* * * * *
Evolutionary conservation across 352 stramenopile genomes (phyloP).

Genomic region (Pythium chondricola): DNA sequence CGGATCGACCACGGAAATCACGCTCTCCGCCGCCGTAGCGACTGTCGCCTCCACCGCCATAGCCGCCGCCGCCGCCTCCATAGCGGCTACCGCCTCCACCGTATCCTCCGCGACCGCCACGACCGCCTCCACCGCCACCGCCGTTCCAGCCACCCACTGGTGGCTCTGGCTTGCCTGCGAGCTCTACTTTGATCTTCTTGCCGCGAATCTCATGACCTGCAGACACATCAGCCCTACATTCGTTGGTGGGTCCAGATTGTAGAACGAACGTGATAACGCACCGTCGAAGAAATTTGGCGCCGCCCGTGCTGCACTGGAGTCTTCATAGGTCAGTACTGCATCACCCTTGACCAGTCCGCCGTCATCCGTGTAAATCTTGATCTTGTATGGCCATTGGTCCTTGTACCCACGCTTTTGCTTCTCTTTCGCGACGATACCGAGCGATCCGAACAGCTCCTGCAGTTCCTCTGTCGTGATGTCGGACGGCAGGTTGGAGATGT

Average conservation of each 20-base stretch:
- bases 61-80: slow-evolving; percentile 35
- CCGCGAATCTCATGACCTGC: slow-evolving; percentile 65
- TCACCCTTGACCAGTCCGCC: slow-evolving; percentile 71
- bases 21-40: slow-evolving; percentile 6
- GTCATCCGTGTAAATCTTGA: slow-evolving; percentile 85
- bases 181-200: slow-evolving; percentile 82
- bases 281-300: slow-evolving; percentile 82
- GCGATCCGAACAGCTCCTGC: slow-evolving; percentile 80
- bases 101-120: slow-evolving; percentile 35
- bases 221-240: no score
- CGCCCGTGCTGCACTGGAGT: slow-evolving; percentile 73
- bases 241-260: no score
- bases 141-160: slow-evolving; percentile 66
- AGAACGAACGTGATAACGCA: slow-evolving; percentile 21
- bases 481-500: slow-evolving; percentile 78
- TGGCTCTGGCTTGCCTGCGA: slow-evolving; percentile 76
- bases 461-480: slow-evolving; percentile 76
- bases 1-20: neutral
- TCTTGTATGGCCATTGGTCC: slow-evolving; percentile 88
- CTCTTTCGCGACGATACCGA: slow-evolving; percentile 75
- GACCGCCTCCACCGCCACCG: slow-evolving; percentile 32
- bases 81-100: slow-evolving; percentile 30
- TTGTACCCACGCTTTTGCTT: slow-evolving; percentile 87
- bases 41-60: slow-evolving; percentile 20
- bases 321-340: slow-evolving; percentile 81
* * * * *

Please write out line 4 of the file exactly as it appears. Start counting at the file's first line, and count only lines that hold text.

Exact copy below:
- bases 61-80: slow-evolving; percentile 35